The US markets closed higher on Friday, with Nasdaq recording an all-time high, as President Donald Trump delivered a speech decertifying a nuclear agreement with Iran. Upbeat earnings reports from banks and the highest consumer-sentiment reading in 13 years supported modest buying. Against that backdrop, the Trump administration said it won't certify Iran's compliance with a 2015 nuclear agreement, declaring Tehran a regime that continues to sponsor terrorism and alleging that Iran intimidated international expectations sent to inspect it from building up nuclear armaments. The president also ended billions of dollars in subsidies to insurers under the Affordable Care Act program. The White House said the government can't lawfully make the payments as there is no appropriation for them.
Meanwhile, Dallas Federal Reserve Bank President Robert Kaplan said that he thinks the US Federal Reserve should periodically review its inflation target and other frameworks. He added that while he and his colleagues at the Fed did have discussions a more formalized review of these targets and frameworks every number of years and to be seen more formally to have that might be an advisable thing. Chicago Federal Reserve Bank President Charles Evans said that the US central bank's priority must be to get inflation back to its 2 percent target. He also said the labor market may still have further room to run, despite low unemployment.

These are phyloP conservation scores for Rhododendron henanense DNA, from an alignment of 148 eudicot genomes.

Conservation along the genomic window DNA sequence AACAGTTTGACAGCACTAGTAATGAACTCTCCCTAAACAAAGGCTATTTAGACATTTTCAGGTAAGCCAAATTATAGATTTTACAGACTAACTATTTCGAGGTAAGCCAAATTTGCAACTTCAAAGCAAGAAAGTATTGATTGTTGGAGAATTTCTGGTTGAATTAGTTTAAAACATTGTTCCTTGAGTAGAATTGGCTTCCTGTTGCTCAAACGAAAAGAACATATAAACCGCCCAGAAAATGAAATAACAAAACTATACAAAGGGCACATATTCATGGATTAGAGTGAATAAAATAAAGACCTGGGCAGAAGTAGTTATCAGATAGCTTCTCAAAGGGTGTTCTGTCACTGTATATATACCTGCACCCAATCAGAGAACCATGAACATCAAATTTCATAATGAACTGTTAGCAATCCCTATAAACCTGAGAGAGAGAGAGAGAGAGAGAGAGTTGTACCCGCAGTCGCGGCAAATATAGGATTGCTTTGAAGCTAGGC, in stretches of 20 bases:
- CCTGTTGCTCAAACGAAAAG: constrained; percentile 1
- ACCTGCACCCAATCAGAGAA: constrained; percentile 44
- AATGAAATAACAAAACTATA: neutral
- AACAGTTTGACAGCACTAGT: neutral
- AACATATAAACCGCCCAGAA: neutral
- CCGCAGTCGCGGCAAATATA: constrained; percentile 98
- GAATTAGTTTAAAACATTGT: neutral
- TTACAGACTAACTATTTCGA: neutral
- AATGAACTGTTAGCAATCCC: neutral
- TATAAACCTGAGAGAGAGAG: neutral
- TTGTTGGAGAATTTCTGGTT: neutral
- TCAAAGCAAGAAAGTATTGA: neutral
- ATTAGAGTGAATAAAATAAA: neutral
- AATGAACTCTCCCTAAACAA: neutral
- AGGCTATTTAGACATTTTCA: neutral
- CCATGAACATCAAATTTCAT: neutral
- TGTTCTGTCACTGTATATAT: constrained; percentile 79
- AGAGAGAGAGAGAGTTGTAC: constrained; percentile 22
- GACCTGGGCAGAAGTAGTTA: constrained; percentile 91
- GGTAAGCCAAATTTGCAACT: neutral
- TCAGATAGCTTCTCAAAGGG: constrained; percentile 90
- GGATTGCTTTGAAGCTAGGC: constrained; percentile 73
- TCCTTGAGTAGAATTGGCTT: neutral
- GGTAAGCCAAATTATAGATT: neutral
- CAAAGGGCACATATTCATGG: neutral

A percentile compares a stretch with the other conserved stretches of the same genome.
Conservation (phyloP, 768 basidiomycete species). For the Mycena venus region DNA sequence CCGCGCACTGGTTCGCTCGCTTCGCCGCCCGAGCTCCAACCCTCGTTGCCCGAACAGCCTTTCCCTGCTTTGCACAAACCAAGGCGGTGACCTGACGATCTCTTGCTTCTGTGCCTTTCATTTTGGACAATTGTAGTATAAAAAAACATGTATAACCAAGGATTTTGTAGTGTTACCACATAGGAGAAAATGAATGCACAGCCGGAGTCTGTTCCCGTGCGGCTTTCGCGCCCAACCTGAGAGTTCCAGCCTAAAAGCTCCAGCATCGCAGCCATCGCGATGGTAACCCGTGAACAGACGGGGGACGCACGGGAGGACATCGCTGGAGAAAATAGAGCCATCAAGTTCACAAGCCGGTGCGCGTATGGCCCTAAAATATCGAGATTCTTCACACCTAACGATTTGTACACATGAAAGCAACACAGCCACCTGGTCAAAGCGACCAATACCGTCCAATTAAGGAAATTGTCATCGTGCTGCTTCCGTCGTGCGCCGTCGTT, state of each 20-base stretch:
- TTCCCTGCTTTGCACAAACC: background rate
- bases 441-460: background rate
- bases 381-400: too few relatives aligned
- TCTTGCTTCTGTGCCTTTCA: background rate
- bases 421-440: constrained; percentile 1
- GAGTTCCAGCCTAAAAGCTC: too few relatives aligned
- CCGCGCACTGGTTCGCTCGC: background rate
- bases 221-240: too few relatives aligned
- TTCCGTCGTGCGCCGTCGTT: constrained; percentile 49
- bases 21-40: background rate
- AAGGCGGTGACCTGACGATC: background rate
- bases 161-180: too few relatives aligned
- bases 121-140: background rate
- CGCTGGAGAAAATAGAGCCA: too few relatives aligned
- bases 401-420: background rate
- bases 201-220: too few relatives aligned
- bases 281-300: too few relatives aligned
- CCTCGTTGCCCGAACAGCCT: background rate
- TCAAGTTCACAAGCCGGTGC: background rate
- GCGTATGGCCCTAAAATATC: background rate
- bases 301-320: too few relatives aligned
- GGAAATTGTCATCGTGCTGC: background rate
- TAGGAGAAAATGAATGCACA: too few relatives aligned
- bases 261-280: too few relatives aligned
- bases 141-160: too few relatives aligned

On the economy front, the consumer-price index rose 0.5% in September, the second increase in a row and the largest in eight months. Stripping out volatile food and energy costs, core CPI rose at a much smaller 0.1% rate. A reading on retail sales showed a rise of 1.6% in September, reflecting the largest increase in 2½ years, coming in line with Wall Street expectations. The University of Michigan's preliminary reading of the consumer-sentiment index for October came in at 101.1, marking its highest level since 2004.
The Dow Jones Industrial Average added 30.71 points or 0.13 percent to 22,871.72, the Nasdaq gained 14.29 points or 0.22 percent to 6,605.80, and the S&P 500 edged higher by 2.24 points or 0.09 percent to 2,553.17.